The observations above link the right to worship to the right to enter a physical space. Why should this be the case for prayer but not for other public institutions? In the case of the Sabarimala temple, it is not just the link between the right to pray and the right to enter the temple space because the restriction is only applicable to menstruating women. Thus, the right is primarily the right of (possibly) menstruating women to enter the temple. This is not the same as the right to worship or even the right to enter a temple. It is more about not differentiating between menstruating and non-menstruating women in a public space and for a public activity.

However, the interesting observation here is that temples are not private spaces. Just this remark alone is not enough since there are many public spaces which have restrictions on who can enter. So, what really is the implication of the claim that a temple is not a private space?

Land ownership and use

This claim decouples the accepted norms of private land ownership from the use of that land. Let’s suppose that an individual buys a plot of land as a private property and then builds a temple within that property which is open to the public. How do the private rights of that individual get erased the moment a temple is built there? What is the conflicting relationship between the presence of a temple and the doctrines of private ownership?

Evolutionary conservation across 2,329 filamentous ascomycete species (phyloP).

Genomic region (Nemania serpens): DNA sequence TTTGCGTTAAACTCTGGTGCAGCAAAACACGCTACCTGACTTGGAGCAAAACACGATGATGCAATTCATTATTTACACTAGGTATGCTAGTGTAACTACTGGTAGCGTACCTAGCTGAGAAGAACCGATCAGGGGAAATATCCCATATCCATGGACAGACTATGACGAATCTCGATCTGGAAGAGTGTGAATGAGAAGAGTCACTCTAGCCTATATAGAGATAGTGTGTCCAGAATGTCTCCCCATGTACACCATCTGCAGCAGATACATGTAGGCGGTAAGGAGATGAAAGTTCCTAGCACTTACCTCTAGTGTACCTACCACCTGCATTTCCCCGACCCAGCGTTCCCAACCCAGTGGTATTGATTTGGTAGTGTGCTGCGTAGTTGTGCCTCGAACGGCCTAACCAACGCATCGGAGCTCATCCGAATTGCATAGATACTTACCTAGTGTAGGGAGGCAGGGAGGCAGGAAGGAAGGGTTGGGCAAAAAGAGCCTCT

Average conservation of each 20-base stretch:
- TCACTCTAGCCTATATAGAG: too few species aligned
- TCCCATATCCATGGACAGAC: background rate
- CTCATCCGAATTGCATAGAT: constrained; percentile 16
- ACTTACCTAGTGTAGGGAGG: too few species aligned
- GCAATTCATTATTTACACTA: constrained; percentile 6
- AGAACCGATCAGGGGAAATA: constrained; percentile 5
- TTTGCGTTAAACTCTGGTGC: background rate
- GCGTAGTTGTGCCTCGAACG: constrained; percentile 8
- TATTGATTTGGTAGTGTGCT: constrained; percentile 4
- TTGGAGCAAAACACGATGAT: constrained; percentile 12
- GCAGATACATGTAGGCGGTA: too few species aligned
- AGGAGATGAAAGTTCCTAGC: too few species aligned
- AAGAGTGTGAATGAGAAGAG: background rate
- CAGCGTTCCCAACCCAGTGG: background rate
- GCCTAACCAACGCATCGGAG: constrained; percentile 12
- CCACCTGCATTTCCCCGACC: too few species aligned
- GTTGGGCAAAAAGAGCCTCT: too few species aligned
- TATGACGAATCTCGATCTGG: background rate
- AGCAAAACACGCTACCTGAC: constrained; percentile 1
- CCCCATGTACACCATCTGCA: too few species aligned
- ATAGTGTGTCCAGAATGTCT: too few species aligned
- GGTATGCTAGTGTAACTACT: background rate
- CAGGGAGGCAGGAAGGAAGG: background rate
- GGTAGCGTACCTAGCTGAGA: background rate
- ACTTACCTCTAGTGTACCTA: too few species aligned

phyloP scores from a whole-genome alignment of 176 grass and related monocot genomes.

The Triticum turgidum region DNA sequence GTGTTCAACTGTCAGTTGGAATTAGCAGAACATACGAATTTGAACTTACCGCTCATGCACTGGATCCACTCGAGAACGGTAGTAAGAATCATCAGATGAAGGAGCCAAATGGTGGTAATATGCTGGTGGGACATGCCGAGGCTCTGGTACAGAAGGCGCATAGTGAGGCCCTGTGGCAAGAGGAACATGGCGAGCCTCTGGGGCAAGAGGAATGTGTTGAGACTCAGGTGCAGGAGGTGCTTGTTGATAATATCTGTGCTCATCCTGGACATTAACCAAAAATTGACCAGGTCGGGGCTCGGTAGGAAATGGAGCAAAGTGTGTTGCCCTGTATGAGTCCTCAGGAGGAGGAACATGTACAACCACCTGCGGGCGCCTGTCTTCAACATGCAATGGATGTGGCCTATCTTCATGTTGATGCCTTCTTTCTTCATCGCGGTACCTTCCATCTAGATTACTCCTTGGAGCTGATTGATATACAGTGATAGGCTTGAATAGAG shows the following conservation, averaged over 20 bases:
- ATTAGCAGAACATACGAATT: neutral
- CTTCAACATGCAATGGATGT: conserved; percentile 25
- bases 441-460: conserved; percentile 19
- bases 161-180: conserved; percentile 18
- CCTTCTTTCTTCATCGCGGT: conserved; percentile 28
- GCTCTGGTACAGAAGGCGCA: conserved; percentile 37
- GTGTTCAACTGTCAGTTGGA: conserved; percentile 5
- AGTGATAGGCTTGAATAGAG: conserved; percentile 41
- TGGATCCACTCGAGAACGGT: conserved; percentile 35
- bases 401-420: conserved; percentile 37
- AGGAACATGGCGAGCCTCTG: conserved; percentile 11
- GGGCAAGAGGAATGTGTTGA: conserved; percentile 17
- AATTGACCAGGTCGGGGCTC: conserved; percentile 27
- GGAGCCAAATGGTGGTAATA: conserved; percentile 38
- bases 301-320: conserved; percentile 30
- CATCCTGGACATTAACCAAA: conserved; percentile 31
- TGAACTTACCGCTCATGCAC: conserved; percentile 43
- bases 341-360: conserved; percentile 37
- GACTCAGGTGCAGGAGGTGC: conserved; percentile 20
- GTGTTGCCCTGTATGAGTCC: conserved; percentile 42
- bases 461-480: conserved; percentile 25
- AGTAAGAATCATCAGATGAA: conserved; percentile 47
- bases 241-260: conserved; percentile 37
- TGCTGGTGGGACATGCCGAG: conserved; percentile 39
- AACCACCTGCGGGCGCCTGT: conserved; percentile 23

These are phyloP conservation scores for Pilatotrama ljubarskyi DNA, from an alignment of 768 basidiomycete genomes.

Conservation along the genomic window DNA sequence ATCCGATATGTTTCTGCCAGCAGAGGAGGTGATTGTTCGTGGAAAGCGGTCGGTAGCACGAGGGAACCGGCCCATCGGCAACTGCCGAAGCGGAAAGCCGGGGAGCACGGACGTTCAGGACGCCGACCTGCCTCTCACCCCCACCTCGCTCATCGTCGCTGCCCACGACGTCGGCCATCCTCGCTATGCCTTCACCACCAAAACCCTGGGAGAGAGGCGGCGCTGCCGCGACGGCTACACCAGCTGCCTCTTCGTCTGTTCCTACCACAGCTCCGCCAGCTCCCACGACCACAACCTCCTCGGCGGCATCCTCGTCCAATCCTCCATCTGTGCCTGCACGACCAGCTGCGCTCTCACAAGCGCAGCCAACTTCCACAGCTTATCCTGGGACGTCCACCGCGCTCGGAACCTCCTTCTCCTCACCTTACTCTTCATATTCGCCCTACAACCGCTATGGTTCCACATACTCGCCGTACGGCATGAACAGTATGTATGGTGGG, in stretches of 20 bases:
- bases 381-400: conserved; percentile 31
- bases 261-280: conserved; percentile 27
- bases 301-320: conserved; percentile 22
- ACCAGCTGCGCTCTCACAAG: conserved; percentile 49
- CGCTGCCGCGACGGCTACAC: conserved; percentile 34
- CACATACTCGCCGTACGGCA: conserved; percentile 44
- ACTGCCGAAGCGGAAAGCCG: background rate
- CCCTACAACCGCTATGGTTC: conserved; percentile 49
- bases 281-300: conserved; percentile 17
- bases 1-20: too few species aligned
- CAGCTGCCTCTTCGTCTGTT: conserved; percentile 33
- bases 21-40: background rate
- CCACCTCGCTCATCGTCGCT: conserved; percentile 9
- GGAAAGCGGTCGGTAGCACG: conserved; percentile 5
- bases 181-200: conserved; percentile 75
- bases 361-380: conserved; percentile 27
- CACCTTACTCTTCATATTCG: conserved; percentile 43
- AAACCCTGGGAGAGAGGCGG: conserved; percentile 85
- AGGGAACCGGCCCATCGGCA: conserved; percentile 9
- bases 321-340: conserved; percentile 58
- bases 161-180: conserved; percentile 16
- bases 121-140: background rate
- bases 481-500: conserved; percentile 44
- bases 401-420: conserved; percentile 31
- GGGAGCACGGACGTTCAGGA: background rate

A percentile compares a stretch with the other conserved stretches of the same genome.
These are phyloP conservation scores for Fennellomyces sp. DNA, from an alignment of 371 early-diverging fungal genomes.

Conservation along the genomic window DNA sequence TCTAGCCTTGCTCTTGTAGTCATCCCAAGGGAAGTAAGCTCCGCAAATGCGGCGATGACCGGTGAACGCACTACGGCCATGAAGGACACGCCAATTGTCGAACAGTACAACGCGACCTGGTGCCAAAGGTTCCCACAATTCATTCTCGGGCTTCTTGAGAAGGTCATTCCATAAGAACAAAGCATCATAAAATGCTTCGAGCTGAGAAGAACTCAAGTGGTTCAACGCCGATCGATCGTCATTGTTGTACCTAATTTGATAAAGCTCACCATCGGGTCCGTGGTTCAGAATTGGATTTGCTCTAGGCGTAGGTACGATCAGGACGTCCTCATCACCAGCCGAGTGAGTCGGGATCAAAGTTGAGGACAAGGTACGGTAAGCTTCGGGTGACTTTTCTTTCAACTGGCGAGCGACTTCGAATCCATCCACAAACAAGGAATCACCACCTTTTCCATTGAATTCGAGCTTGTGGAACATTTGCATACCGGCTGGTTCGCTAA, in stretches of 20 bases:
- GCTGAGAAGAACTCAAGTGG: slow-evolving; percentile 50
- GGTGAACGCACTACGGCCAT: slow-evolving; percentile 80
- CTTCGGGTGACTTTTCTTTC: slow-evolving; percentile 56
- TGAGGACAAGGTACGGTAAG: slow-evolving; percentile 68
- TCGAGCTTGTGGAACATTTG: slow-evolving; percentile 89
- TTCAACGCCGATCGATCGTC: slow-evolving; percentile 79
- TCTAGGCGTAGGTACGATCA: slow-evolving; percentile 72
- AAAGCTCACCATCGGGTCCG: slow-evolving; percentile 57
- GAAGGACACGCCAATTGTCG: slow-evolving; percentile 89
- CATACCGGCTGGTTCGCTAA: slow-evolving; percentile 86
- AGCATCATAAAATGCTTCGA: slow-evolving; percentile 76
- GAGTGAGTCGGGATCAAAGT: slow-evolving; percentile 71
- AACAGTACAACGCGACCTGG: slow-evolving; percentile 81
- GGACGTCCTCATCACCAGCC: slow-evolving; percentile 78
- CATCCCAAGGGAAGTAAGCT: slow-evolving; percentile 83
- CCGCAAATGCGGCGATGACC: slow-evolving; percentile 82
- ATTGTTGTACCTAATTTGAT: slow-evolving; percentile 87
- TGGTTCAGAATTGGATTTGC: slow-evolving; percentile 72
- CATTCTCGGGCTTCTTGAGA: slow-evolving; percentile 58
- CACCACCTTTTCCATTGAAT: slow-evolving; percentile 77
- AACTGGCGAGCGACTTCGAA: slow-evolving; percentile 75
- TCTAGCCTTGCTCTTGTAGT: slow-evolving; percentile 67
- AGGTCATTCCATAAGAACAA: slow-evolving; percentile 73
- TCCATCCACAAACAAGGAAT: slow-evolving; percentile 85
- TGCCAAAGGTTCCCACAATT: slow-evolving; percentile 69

The clue to this conflict lies in a particular notion of god which is needed to understand the full implications of this relationship between god and privacy. This notion is that god is a public entity, the most public entity. God is the best example of the idea of ‘public’ since god is, by definition, accessible to all. Praying to god does not require entry permits or a license from anybody. This is only because god is, in principle, available to all on equal terms. God may be ‘housed’ in a temple (or any other place of worship) but cannot be imprisoned and restricted to that private space alone. It is the omnipresence of, and egalitarian access to, god that this observation rests upon, even if it is not declared in such a manner.